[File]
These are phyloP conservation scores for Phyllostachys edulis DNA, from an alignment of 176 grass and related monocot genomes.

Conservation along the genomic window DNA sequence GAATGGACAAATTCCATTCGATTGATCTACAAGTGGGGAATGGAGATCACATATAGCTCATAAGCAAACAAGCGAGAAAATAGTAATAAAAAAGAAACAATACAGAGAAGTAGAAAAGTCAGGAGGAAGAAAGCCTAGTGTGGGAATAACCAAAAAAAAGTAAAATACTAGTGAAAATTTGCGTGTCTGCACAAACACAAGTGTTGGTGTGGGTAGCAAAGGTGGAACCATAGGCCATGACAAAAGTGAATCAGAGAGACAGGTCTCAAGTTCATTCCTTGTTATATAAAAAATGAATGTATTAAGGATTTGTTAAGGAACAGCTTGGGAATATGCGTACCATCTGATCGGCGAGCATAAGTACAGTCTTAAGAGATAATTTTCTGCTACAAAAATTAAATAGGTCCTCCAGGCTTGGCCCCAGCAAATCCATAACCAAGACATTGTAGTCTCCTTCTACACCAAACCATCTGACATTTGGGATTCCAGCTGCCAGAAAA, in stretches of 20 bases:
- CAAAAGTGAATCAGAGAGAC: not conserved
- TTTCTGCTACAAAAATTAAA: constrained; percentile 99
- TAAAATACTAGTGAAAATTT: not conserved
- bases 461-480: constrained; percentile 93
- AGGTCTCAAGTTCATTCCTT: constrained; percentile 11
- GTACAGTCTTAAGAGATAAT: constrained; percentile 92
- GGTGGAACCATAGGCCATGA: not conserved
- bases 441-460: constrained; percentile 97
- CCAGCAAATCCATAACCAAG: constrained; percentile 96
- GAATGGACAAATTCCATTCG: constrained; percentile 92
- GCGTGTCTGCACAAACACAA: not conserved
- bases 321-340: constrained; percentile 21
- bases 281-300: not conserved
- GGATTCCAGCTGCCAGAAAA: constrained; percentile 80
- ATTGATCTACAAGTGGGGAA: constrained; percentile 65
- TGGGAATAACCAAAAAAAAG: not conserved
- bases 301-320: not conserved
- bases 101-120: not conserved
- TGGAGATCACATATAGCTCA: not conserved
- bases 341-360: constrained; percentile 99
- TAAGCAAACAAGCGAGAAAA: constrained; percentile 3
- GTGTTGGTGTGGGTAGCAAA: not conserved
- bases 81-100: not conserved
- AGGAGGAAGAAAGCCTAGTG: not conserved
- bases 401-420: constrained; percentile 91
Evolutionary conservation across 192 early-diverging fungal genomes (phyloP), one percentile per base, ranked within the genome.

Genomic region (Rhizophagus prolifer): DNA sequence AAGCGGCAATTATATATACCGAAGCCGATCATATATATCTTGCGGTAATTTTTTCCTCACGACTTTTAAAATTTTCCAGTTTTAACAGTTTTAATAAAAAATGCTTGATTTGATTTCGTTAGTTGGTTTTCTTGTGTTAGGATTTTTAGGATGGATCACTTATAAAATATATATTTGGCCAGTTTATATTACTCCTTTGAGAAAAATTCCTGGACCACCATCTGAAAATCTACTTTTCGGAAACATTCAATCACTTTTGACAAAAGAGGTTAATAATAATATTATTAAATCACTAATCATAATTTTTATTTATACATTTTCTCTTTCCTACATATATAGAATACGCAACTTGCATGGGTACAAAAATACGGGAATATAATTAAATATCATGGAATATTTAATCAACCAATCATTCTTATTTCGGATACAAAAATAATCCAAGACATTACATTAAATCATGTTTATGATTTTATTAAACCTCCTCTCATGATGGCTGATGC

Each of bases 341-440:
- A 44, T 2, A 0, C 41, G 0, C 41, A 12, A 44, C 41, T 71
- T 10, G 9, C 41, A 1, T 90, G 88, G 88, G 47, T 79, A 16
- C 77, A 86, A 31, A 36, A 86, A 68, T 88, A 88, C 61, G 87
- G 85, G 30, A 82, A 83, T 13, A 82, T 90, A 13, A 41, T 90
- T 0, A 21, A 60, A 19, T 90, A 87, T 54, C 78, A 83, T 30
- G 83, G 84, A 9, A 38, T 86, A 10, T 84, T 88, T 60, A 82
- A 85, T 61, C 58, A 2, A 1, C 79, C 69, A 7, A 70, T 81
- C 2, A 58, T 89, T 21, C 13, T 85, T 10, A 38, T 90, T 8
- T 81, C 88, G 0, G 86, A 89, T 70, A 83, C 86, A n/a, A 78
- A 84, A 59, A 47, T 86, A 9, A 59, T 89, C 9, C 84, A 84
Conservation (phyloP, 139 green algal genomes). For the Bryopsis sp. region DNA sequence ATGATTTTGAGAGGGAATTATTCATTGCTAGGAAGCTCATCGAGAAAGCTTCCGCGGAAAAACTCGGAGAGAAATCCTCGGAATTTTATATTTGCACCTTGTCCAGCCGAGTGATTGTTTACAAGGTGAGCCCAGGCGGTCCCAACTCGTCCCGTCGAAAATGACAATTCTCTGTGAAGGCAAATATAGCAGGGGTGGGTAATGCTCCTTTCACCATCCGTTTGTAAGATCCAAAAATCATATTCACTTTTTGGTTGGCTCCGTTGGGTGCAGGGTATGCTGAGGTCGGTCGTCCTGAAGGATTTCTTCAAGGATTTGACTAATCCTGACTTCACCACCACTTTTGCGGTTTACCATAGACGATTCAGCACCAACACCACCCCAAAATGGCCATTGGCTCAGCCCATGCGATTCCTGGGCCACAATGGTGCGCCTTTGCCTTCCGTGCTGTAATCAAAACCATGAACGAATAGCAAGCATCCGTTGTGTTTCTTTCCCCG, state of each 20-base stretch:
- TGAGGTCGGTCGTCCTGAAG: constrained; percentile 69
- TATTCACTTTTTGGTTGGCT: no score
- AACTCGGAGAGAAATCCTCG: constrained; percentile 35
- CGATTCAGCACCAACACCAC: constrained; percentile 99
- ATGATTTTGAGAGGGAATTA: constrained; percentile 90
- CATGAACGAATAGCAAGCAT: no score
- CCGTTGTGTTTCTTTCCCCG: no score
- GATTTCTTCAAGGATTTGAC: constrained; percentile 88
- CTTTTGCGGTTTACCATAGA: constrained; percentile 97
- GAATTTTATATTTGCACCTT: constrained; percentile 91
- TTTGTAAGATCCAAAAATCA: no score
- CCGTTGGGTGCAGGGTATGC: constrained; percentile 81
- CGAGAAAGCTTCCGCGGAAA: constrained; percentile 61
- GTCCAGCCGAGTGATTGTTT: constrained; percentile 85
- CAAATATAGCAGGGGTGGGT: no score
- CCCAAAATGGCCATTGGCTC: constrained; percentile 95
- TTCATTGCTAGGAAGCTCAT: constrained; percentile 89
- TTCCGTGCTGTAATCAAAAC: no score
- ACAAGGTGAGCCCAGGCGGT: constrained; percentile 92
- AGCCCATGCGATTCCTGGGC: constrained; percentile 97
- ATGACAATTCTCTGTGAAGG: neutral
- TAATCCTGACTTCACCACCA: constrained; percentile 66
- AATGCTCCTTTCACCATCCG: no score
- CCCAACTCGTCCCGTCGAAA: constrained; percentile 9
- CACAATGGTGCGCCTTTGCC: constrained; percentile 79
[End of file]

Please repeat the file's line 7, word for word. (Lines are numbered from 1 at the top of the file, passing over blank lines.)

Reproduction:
- AGGTCTCAAGTTCATTCCTT: constrained; percentile 11